3. If you have a leakage, and the part needs to be airtight, then you need to check and make sure that it still is. If not, then heat-up the area and reflow the solder again. Obviously this could cause problems with other parts soldered to the piece so reduce the heat on the blow torch and take your time.

4. If it is air tight, then you can do a couple of things a. Remove the excess solder with some small, fine files. This will take some time but you will be able to remove the excess solder. Clean-up with some wet/dry sandpaper b. Use a homemade lathe like this one I made and use a file to remove the excess solder. It’s definitely a faster way to do it but you need to be careful that you don’t scratch the metal too much.

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    29 Comments

    In step 8, your photo shows a container of baking powder, but your explanation says baking soda. Do there two items work interchangeably? Is one better than the other?

    Sorry for the confusion. It should be baking soda. I've been storing my baking soda in the baking powder container! I'll clear that up in the step.

    Thanks for the heads-up

    I own a music store and so I solder on brass and silver plated instruments a lot. Here's a tip: If there is somewhere that you absolutely DON'T want solder to stick, paint the area with old fashioned white-out that you get in a bottle at the office supply store.

    When you hit it with the torch the white-out turns black and carbonizes and solder won't stick there. When you're done soldering and after the part has cooled, remove the white-out with a bit of lacquer thinner.

    Oddly enough, I learned this trick not from an instrument repairman, but from an old high school class mate that makes tiny props and things for movies, including some award winners such as Amelie.

    This is a great tip - I'm going to try it out on my next copper project - thanks!

    This is good... Covers the basic necessities, but after doing some (a lot?) you find that getting the heat correct, as goldilocks said 'not too hoo, not too cold' is the key to it all. There's a lot to be said here... Direction of flame,different torches,rising heat (and yes large thermal masses, like a vice absorbing a lot of heat, etc.) but mostly you learn all that stuff with the flame burning, and the solder flowing (or not as the case may be). Flux is needed when at the lower temps.

    As a plumber, I always cleaned everything with sandcloth, then applied flux. Both remove oxides, which interferes w/ good solder flow, the flux removes it chemically instead of mechanically. Later, with refrigeration and high silver contents, the heat is high enough to drive off the oxides so the flux is optional, except with oddball joints of dissimilar metals (steel is a pain!).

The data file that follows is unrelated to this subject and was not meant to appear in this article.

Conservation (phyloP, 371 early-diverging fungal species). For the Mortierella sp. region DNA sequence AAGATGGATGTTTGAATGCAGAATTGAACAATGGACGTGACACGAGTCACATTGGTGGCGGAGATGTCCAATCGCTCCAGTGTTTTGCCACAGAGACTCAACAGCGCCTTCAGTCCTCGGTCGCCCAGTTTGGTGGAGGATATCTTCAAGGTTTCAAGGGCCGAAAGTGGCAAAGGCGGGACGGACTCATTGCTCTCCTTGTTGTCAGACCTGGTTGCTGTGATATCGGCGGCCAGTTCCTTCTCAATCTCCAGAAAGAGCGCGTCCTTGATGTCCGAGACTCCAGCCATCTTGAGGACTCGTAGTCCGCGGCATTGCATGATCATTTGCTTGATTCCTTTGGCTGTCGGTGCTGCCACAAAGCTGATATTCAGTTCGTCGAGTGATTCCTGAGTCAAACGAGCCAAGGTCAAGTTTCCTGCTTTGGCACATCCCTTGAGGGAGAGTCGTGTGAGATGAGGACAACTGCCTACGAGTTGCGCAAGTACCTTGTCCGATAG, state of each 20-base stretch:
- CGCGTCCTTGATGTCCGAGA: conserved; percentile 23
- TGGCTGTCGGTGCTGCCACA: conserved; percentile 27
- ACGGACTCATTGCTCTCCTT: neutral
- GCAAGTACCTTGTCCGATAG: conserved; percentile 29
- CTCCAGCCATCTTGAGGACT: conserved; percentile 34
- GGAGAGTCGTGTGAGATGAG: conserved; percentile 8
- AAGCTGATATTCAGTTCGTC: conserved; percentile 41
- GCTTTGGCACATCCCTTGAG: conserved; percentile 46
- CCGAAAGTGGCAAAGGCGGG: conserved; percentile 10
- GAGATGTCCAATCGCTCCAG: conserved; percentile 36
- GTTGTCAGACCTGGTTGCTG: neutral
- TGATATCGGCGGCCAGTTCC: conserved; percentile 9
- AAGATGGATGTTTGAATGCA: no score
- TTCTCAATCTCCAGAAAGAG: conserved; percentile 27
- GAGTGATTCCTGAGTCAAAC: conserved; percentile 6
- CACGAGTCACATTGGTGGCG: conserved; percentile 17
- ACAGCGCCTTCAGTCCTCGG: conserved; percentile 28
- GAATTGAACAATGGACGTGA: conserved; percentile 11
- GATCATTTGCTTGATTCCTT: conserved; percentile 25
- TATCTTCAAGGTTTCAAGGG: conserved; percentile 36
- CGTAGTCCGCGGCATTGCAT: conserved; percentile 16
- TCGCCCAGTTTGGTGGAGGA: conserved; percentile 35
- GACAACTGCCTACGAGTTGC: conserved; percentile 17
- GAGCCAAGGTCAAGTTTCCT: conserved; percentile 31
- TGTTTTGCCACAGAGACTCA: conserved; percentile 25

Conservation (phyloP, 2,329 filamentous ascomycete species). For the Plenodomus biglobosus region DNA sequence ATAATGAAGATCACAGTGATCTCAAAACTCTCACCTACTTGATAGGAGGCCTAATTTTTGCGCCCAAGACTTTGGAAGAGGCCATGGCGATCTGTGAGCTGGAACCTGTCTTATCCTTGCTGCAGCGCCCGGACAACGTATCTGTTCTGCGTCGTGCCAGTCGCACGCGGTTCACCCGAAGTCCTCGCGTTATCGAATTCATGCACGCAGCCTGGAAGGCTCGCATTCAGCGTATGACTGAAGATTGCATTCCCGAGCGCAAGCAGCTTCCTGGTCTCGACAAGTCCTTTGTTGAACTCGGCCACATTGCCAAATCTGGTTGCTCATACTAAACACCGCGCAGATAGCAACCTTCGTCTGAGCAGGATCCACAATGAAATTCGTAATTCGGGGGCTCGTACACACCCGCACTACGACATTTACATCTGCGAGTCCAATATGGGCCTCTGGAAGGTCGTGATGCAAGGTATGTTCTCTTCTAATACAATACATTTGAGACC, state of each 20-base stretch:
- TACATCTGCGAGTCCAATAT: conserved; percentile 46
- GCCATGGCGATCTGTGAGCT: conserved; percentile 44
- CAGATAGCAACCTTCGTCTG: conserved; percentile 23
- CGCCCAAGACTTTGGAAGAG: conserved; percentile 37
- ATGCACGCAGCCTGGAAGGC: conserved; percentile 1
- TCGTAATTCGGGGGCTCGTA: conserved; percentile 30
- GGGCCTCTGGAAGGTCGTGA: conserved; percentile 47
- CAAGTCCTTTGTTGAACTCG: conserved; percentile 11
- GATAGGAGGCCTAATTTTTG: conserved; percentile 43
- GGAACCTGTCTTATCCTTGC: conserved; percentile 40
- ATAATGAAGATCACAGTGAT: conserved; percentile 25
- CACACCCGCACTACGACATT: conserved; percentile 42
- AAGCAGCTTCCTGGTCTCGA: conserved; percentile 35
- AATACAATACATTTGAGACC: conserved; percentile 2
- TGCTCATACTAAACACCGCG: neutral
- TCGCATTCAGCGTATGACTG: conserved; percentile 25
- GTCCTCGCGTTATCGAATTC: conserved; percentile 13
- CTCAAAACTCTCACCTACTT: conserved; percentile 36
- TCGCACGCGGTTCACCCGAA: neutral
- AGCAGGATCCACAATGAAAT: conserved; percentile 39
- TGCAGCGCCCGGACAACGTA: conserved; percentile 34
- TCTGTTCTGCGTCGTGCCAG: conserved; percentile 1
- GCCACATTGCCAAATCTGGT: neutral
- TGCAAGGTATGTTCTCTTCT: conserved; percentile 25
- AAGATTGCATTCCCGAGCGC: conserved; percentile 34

Like I said, good instructable... Practice and learn to control the heat

    Very true. I'll add a few comments in the 'ible about the art of getting the right heat.

    Thanks for the info (and reminder!)

    This is NOT silver soldering. It's soft soldering with lead free solder. Silver solder has a silver content of 40% upwards, not the 3.5% of the stuff you have in the plastic tube! The melting point of 'real' silver solder is over 600 degrees C, what you are using melts at 220 degrees C according to the card. Your copper pipe should be glowing red! Flux for silver soldering usually comes as a powder to be mixed with water when you want to use it. Silver solder is too expensive to be using it in the way you are!

    I agree with this Dick, and your advice is not at all nasty. The technique between lead free soft solder as shown here and silver or hard soldering is also different. Hard soldering on jewelry requires tighter joints and finer tolerances and the capillary action is the crux of the joint. Silver solder also partially blends with the base metal whereas soft solder is like surface glue and sits on the copper surface, and thus is a weaker joint. You could do silver soldering on the job you have here but it would require tight fits and heating the copper to cherry red. That said, LSS you did do a good soft solder demonstration.

    NO it is NOT silver soldering. I DO however use solder that has 3.5% silver content as YOU have indicated.

    Come on man - If you are going to leave a comment - then at least try and make it constructive and relevant to the Instructable.

    I agree with Dick - he pointed at right detail: if you come at shop and ask "silver solder for copper", people think you're the clown. TERMINOLOGY - study first, write next. And don't be that munny-nunny, who cries after every critic!